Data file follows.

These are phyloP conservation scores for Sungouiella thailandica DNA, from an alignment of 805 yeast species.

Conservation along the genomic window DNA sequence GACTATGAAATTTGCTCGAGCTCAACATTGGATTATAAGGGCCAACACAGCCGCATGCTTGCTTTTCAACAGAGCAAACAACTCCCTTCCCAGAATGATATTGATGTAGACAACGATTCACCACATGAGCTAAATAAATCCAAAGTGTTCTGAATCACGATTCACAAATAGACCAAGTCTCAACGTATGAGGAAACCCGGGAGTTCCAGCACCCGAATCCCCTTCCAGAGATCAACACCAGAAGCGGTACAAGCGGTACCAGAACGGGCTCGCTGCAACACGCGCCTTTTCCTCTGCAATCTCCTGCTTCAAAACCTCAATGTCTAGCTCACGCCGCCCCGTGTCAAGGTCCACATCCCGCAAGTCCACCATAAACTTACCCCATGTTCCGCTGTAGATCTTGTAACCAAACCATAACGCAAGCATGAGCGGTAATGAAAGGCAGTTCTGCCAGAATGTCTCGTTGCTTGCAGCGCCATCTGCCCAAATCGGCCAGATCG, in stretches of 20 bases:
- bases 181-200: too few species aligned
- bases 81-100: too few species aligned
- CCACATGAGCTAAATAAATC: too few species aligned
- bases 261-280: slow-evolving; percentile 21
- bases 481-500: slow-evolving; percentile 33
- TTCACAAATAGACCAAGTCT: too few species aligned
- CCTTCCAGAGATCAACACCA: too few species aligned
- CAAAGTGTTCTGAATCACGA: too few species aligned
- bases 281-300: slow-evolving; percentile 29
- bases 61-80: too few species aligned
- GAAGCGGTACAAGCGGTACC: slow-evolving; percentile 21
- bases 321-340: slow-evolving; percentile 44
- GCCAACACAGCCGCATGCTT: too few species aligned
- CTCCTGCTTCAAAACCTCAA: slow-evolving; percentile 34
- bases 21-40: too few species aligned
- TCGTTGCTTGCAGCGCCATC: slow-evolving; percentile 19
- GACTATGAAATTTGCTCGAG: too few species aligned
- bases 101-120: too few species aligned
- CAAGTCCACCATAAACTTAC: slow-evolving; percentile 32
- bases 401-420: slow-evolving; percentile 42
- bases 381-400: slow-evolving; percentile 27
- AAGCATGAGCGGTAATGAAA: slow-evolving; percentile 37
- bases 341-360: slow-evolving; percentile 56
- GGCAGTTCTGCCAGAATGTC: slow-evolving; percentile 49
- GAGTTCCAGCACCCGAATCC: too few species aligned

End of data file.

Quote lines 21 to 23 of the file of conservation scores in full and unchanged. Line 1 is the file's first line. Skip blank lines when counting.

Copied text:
- CAAGTCCACCATAAACTTAC: slow-evolving; percentile 32
- bases 401-420: slow-evolving; percentile 42
- bases 381-400: slow-evolving; percentile 27